Analysis: IEA stirs old controversies

By ROSALIE WESTENSKOW, UPI Correspondent  |  March 3, 2008 at 12:45 PM
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THE DALLES, Ore., March 3 (UPI) -- The Paris-based International Energy Agency recently awarded the United States high marks for its energy policy but warned stronger action is needed to mitigate climate change and decrease foreign oil imports.

The assessment praised two major pieces of legislation enacted since the IEA's last U.S. review in 2002. The IEA, an energy advisory body, evaluates the energy sectors and policies of its 27 member countries every four to five years.

U.S. policymakers received accolades from Nobuo Tanaka, IEA's executive director, for passing the Energy Policy Act in 2005 and, more recently, the 2007 energy bill.

Tanaka commended the increase in fuel-efficiency standards for cars mandated by the 2007 law, but said the deadline for car manufacturers to meet the new standard -- 2020 -- is too far away.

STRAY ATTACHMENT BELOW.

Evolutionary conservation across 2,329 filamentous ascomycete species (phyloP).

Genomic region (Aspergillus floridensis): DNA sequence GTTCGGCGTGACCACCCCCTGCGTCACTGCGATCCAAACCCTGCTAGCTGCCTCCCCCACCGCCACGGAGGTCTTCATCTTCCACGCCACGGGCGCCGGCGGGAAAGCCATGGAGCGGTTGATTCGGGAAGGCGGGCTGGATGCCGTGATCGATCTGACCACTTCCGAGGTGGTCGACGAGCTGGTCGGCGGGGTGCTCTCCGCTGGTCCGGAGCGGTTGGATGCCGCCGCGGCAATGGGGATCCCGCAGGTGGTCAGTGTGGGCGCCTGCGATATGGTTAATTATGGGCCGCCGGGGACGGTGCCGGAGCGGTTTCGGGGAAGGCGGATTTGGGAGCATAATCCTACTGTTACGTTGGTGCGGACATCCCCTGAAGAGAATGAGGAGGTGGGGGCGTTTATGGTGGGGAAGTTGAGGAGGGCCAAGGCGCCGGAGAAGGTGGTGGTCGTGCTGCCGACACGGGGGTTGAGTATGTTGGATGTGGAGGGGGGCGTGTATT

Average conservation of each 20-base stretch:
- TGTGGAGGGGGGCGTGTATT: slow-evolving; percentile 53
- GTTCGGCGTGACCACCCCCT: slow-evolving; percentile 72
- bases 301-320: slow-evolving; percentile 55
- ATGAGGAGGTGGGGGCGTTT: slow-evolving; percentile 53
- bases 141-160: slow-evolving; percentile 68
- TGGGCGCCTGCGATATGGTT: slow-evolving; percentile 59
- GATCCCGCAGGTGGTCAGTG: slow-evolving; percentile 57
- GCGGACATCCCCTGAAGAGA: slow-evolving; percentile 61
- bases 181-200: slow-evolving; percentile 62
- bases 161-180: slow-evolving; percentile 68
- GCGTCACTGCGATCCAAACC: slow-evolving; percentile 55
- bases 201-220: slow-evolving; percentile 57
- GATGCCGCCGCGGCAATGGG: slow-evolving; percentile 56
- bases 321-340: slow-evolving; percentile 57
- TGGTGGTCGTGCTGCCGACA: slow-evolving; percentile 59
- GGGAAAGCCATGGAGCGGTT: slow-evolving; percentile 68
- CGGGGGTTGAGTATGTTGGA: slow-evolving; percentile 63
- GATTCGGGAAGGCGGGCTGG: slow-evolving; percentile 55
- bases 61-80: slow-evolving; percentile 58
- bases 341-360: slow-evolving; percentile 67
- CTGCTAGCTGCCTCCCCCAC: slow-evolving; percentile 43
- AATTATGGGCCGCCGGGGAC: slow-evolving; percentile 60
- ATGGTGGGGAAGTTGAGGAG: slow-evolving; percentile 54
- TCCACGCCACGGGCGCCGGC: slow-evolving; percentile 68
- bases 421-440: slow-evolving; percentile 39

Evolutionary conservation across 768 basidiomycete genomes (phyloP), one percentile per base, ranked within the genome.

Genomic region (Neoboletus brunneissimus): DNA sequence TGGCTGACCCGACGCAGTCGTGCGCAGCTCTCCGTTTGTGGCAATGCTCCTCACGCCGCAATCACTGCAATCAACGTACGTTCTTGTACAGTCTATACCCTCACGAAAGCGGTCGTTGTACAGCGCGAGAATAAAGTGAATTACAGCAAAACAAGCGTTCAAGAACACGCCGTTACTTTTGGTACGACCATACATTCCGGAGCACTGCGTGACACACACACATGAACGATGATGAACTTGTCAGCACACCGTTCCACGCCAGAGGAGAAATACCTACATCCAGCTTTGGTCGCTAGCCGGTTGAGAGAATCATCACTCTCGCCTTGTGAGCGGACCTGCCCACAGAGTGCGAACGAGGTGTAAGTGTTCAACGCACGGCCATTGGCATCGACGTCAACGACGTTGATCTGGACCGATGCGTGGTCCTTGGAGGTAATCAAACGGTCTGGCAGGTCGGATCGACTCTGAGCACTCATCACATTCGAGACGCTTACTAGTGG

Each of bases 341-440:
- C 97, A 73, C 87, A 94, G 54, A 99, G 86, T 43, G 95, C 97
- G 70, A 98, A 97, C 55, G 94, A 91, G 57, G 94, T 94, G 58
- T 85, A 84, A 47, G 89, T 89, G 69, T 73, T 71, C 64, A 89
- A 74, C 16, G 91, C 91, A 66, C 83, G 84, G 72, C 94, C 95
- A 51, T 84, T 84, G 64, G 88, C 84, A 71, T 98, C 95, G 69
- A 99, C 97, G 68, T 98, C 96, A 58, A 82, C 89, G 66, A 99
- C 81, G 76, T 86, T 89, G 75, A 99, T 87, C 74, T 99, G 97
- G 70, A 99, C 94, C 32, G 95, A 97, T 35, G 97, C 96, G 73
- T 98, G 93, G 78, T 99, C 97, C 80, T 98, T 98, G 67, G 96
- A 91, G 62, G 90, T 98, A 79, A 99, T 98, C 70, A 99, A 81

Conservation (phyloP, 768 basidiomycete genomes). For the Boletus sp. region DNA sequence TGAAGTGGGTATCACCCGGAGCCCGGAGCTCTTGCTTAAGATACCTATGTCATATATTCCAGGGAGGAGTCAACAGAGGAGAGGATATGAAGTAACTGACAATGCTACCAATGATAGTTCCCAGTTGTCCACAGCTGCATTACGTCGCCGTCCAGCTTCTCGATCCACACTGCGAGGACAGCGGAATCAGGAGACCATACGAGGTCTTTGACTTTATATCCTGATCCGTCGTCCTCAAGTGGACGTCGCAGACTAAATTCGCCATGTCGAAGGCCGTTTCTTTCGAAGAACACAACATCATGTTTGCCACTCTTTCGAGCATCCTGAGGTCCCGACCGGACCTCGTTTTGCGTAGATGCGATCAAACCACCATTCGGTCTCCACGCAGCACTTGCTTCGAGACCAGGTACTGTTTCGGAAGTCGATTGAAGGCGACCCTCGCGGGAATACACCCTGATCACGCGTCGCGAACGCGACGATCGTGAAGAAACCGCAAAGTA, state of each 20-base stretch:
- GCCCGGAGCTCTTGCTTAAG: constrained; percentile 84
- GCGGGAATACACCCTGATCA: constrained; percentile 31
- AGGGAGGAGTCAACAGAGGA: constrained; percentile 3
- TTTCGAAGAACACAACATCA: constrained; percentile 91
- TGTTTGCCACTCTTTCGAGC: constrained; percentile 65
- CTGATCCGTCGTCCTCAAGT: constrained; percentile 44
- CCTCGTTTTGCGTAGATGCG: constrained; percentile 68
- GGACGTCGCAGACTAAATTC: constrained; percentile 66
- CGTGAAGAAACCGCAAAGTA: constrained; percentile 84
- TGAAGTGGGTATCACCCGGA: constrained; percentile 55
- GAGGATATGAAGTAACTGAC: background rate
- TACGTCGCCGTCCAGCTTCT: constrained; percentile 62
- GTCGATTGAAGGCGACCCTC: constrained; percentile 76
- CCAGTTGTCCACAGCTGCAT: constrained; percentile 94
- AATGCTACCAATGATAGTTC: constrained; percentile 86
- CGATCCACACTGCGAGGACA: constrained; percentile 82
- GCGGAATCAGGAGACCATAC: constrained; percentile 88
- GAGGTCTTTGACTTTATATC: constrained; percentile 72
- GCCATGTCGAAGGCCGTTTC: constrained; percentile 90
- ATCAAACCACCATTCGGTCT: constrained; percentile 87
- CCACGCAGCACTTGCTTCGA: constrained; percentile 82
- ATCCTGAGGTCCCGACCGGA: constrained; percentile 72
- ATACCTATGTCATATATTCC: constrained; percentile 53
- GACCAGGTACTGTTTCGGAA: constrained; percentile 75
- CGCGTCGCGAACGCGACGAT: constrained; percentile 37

"We believe that quicker action is possible and necessary to increase oil security in the U.S. and globally, and reduce transport emissions," he said last month while releasing the report.

If all goes as planned, the average efficiency of new U.S. cars will increase to 35 mpg by 2020. That's too little, too late, said Andreas Biermann, lead author of the IEA report.

"There are currently technologies on the market that aren't rocket science that can be put into vehicles without much effort and without much cost to the consumer that can dramatically improve efficiency," Biermann told United Press International.

Other IEA members have proposed more stringent standards, including Japan and the European Union. EU fuel efficiency standards currently mandate an average of 47 mpg by 2012.